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HIS 301 — The Individual, Family and Community in Historic Perspective

history

Contact Information

Caroline Bordinaro
cbordinaro@csudh.edu
(310)-243-2084
LIB SOUTH 2037J

Navigation

Basic Library Information

Getting Started

Concepts and questions for beginning research

Search Help

Finding Books

Magazine, journal and newspaper articles online

Finding Quality Websites

Citing Your Sources

Library Guides


Basic Library Information

Library Location


Library Hours


Reserve Desk


Library Guides


Ask A Librarian


Reference Desk



Getting Started

Start your research by going to the library home page.

Checking out books: You can see what books are available in the Torofind Library Catalog. Once you have found the books you want from the shelves on the 3rd or 4th floor, bring them downstairs to the Circulation Counter to check them out. If you are a new student you might need to register first at the Circulation Counter.

Click here for a tutorial on how to use the Torofind online catalog.

Click here for the Library's Book Borrowing Policies



Concepts and questions for beginning research
  • Where to Start?
    • What's your research question?
    • What information do you need to find?
  • Who cares about the same information? (e.g.: researchers, historians, government, etc.)
    • What kind of information do they need?
    • Where would they get it?
  • Types of information available
    • Books
    • Articles from journals, magazines and newspapers
    • Websites
    • Others?
  • What is a primary source ? What is a secondary source ? Click here to find out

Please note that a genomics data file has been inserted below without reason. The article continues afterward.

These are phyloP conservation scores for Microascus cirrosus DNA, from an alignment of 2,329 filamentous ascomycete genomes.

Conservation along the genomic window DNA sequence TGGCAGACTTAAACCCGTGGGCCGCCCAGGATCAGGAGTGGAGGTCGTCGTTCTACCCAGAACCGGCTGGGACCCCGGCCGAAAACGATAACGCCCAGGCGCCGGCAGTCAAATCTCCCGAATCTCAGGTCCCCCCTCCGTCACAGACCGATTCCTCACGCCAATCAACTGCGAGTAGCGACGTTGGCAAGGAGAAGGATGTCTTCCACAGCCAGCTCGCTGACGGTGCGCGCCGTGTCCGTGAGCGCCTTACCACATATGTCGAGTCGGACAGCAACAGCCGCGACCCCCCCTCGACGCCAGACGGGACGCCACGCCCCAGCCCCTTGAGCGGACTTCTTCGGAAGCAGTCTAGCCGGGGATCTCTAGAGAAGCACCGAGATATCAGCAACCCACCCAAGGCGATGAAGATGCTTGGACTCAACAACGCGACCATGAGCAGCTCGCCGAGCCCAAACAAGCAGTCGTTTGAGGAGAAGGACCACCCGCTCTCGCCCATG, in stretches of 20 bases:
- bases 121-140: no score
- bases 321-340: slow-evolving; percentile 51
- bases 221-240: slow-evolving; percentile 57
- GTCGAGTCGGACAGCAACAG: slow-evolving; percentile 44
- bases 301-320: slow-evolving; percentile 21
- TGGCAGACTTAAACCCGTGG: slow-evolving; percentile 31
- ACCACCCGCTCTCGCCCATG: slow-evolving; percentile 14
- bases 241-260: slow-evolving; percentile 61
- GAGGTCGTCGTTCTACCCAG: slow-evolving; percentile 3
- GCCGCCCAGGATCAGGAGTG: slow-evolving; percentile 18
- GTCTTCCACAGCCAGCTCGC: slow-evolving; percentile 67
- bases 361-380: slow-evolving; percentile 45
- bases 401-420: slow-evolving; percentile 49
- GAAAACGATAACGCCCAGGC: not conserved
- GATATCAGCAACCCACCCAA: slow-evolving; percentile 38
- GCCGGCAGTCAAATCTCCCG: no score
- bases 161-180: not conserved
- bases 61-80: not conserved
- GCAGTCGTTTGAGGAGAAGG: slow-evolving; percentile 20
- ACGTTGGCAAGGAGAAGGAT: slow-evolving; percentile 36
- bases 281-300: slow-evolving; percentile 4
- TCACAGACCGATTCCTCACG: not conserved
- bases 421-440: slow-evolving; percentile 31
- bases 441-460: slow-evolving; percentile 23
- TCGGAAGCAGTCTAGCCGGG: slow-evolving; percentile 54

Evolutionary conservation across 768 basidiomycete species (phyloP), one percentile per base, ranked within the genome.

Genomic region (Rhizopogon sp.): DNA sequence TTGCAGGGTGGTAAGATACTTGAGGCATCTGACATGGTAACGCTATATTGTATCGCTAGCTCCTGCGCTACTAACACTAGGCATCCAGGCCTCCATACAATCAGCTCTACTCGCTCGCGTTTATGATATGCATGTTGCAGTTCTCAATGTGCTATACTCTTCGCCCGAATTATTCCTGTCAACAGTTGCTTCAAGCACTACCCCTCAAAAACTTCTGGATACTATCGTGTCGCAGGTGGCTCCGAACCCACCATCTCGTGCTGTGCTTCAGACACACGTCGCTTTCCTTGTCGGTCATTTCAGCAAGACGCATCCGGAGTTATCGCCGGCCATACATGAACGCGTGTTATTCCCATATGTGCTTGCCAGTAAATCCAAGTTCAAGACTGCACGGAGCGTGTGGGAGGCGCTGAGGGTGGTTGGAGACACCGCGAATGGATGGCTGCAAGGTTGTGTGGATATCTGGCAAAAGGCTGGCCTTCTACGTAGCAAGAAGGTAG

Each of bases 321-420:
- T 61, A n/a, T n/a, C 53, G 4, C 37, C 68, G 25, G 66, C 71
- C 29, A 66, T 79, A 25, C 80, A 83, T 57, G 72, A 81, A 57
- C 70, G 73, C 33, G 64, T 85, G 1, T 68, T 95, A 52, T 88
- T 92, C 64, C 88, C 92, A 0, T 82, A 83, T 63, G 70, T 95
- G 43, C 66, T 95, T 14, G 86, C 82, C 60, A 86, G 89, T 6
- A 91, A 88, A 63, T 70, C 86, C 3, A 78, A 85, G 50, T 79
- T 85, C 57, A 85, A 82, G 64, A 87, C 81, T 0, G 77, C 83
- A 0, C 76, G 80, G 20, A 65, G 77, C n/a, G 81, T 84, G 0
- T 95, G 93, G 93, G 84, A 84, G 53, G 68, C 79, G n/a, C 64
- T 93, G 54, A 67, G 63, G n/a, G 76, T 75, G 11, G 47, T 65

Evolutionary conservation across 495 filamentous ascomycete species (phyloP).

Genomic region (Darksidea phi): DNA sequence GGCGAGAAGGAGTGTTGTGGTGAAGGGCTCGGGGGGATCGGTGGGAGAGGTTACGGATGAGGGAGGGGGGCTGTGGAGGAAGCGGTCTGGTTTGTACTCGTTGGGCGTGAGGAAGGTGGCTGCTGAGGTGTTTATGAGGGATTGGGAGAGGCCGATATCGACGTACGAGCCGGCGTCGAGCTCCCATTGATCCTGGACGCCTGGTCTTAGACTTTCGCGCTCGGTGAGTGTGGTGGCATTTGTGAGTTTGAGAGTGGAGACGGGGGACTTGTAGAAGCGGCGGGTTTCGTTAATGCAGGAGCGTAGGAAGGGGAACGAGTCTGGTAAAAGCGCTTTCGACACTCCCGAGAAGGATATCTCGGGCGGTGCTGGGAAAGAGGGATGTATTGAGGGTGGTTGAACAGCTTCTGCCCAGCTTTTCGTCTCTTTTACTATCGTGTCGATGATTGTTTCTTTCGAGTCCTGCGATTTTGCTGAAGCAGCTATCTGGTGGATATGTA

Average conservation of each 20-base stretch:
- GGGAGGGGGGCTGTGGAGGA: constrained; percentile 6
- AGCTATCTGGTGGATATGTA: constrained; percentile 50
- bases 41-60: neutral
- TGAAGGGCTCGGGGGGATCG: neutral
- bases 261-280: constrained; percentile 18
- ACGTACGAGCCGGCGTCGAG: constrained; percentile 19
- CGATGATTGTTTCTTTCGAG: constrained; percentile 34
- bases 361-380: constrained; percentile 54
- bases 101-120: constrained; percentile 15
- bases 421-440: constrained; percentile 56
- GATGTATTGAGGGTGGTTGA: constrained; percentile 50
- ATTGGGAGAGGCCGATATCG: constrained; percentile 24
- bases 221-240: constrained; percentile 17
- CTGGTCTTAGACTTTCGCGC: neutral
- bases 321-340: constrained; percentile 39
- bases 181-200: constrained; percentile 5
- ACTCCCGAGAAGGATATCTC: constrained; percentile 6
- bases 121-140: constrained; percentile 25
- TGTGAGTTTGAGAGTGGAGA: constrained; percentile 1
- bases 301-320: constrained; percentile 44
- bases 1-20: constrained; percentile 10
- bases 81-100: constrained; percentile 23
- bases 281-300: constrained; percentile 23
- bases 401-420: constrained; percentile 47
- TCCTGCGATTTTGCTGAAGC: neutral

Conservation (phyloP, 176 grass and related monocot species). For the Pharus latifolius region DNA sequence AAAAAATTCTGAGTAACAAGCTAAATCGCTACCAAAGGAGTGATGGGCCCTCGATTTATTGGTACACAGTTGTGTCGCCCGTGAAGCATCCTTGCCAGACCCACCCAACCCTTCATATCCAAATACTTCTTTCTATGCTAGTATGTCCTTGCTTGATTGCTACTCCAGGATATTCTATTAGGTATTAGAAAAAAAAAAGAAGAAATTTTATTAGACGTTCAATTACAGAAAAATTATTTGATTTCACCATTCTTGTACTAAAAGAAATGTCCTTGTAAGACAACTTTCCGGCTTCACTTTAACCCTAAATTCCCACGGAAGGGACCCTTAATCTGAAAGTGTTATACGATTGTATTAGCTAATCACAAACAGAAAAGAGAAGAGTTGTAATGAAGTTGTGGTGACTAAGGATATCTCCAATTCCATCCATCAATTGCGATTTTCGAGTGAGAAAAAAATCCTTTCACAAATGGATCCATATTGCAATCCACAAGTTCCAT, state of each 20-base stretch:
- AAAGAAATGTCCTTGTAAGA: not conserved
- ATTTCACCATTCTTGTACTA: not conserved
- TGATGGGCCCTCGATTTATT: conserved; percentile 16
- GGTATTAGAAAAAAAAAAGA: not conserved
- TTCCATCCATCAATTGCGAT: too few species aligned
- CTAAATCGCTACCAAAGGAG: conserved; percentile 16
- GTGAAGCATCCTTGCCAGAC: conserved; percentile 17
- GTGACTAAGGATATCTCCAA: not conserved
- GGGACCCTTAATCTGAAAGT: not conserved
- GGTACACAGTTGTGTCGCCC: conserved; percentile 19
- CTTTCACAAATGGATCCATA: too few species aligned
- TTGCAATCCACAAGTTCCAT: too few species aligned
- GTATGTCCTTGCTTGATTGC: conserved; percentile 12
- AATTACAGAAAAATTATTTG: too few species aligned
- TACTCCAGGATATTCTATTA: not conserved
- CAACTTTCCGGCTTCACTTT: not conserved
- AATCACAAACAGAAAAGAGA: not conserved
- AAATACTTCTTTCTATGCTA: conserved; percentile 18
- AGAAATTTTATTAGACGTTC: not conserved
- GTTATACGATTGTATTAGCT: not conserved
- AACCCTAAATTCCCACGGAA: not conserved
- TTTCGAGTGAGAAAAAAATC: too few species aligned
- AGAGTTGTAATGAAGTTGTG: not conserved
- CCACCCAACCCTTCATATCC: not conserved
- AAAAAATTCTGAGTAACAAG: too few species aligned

• Search Concepts
    • Combining Keywords 
      • 1. AND: family AND history
        2. OR: community OR neighborhood
        3. NOT: regional NOT global
    • Phrase searching: "Korean diaspora"
    • USE THE HELP SCREENS

General Research Tips:

Use multiple search terms - Remember, not every database or article uses exactly the same words to describe the same thing. Make sure you try several synonyms for the term you're trying to find. Most databases have a link titled "thesaurus" or "subject terms" which you can use to find out what words to search for.

Search in multiple places - The more places you look for information, the more information you're likely to find. Don't just search in one database and assume it's all you'll be able to find! Take a look at the list of Useful Databases earlier on in this page for where to start your search.

Ask for help - Don't be afraid to ask for help! Research can be an exhausting process, and sometimes a fresh perspective will make your task immensely easier. You can stop by the reference desk in the library and ask any of the reference librarians for help with your research. You can also submit an online help request which a librarian will answer within a day or two.

Don't leave it until the last minute - The earlier you start, the better your paper will be. Starting early gives you plenty of time to read and absorb the information so that you'll be properly informed when writing your paper.



Search Help
Creating an effective online search:
  1. Take your research question and circle the "action words"
  2. Think of at least three synonyms for each action word
  3. Use these words in various combination to get a good result (between 15-40 results is optimal)
  4. Combining keywords
    • AND: use to add words to results (Nike AND shoes AND marketing)
    • OR: use for syonyms or alternate words (Nike OR Adidas)